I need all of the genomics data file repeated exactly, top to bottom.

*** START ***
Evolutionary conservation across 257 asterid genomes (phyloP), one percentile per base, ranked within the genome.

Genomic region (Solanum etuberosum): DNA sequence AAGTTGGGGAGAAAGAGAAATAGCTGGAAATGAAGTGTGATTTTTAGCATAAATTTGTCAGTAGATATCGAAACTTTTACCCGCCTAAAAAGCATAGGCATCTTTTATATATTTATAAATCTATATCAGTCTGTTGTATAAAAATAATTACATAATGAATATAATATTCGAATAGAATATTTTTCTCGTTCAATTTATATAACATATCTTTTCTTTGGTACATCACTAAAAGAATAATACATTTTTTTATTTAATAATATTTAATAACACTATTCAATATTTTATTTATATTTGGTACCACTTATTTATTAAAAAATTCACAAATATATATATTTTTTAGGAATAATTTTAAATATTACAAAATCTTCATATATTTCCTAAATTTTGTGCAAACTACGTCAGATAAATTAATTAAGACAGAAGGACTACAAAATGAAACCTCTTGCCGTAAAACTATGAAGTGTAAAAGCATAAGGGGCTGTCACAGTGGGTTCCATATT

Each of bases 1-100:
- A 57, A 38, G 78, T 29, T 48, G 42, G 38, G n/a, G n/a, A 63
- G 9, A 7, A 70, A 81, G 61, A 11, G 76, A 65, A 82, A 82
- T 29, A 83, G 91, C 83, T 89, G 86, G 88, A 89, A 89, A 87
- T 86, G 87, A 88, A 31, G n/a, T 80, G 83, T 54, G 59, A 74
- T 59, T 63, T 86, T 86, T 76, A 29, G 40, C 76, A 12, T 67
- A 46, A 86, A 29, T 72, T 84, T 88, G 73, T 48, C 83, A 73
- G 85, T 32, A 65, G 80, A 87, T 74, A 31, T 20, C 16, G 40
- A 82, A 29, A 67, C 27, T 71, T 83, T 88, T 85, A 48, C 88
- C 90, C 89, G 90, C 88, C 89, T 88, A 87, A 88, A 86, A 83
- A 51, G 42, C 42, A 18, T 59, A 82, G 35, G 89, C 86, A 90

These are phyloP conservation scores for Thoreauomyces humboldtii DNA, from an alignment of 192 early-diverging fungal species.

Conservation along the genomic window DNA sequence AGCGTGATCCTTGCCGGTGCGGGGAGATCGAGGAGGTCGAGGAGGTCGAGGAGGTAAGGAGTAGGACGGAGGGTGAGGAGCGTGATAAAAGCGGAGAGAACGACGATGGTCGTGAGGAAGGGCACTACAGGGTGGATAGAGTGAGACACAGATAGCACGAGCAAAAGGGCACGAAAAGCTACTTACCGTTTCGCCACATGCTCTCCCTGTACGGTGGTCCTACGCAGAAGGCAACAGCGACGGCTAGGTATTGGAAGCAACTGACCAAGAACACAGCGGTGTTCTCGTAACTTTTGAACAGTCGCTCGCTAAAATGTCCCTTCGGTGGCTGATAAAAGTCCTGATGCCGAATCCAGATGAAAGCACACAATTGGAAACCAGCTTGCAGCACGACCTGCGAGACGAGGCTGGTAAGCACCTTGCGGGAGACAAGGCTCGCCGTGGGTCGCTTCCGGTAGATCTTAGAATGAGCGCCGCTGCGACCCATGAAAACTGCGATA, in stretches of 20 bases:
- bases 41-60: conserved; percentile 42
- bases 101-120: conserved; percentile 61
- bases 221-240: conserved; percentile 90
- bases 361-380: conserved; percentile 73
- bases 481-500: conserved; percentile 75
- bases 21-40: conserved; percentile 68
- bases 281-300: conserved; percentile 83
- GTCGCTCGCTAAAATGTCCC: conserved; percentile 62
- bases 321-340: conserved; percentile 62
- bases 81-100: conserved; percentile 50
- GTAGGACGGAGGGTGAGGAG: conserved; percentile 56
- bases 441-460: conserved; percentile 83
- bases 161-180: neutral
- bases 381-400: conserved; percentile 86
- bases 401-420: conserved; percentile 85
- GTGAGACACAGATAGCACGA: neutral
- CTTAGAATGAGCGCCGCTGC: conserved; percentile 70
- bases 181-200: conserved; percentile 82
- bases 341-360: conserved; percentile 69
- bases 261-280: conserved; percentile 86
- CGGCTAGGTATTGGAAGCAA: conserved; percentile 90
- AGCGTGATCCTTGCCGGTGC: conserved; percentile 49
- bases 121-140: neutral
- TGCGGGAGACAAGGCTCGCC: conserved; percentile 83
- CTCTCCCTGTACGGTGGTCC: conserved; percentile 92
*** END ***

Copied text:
Evolutionary conservation across 257 asterid genomes (phyloP), one percentile per base, ranked within the genome.

Genomic region (Solanum etuberosum): DNA sequence AAGTTGGGGAGAAAGAGAAATAGCTGGAAATGAAGTGTGATTTTTAGCATAAATTTGTCAGTAGATATCGAAACTTTTACCCGCCTAAAAAGCATAGGCATCTTTTATATATTTATAAATCTATATCAGTCTGTTGTATAAAAATAATTACATAATGAATATAATATTCGAATAGAATATTTTTCTCGTTCAATTTATATAACATATCTTTTCTTTGGTACATCACTAAAAGAATAATACATTTTTTTATTTAATAATATTTAATAACACTATTCAATATTTTATTTATATTTGGTACCACTTATTTATTAAAAAATTCACAAATATATATATTTTTTAGGAATAATTTTAAATATTACAAAATCTTCATATATTTCCTAAATTTTGTGCAAACTACGTCAGATAAATTAATTAAGACAGAAGGACTACAAAATGAAACCTCTTGCCGTAAAACTATGAAGTGTAAAAGCATAAGGGGCTGTCACAGTGGGTTCCATATT

Each of bases 1-100:
- A 57, A 38, G 78, T 29, T 48, G 42, G 38, G n/a, G n/a, A 63
- G 9, A 7, A 70, A 81, G 61, A 11, G 76, A 65, A 82, A 82
- T 29, A 83, G 91, C 83, T 89, G 86, G 88, A 89, A 89, A 87
- T 86, G 87, A 88, A 31, G n/a, T 80, G 83, T 54, G 59, A 74
- T 59, T 63, T 86, T 86, T 76, A 29, G 40, C 76, A 12, T 67
- A 46, A 86, A 29, T 72, T 84, T 88, G 73, T 48, C 83, A 73
- G 85, T 32, A 65, G 80, A 87, T 74, A 31, T 20, C 16, G 40
- A 82, A 29, A 67, C 27, T 71, T 83, T 88, T 85, A 48, C 88
- C 90, C 89, G 90, C 88, C 89, T 88, A 87, A 88, A 86, A 83
- A 51, G 42, C 42, A 18, T 59, A 82, G 35, G 89, C 86, A 90

These are phyloP conservation scores for Thoreauomyces humboldtii DNA, from an alignment of 192 early-diverging fungal species.

Conservation along the genomic window DNA sequence AGCGTGATCCTTGCCGGTGCGGGGAGATCGAGGAGGTCGAGGAGGTCGAGGAGGTAAGGAGTAGGACGGAGGGTGAGGAGCGTGATAAAAGCGGAGAGAACGACGATGGTCGTGAGGAAGGGCACTACAGGGTGGATAGAGTGAGACACAGATAGCACGAGCAAAAGGGCACGAAAAGCTACTTACCGTTTCGCCACATGCTCTCCCTGTACGGTGGTCCTACGCAGAAGGCAACAGCGACGGCTAGGTATTGGAAGCAACTGACCAAGAACACAGCGGTGTTCTCGTAACTTTTGAACAGTCGCTCGCTAAAATGTCCCTTCGGTGGCTGATAAAAGTCCTGATGCCGAATCCAGATGAAAGCACACAATTGGAAACCAGCTTGCAGCACGACCTGCGAGACGAGGCTGGTAAGCACCTTGCGGGAGACAAGGCTCGCCGTGGGTCGCTTCCGGTAGATCTTAGAATGAGCGCCGCTGCGACCCATGAAAACTGCGATA, in stretches of 20 bases:
- bases 41-60: conserved; percentile 42
- bases 101-120: conserved; percentile 61
- bases 221-240: conserved; percentile 90
- bases 361-380: conserved; percentile 73
- bases 481-500: conserved; percentile 75
- bases 21-40: conserved; percentile 68
- bases 281-300: conserved; percentile 83
- GTCGCTCGCTAAAATGTCCC: conserved; percentile 62
- bases 321-340: conserved; percentile 62
- bases 81-100: conserved; percentile 50
- GTAGGACGGAGGGTGAGGAG: conserved; percentile 56
- bases 441-460: conserved; percentile 83
- bases 161-180: neutral
- bases 381-400: conserved; percentile 86
- bases 401-420: conserved; percentile 85
- GTGAGACACAGATAGCACGA: neutral
- CTTAGAATGAGCGCCGCTGC: conserved; percentile 70
- bases 181-200: conserved; percentile 82
- bases 341-360: conserved; percentile 69
- bases 261-280: conserved; percentile 86
- CGGCTAGGTATTGGAAGCAA: conserved; percentile 90
- AGCGTGATCCTTGCCGGTGC: conserved; percentile 49
- bases 121-140: neutral
- TGCGGGAGACAAGGCTCGCC: conserved; percentile 83
- CTCTCCCTGTACGGTGGTCC: conserved; percentile 92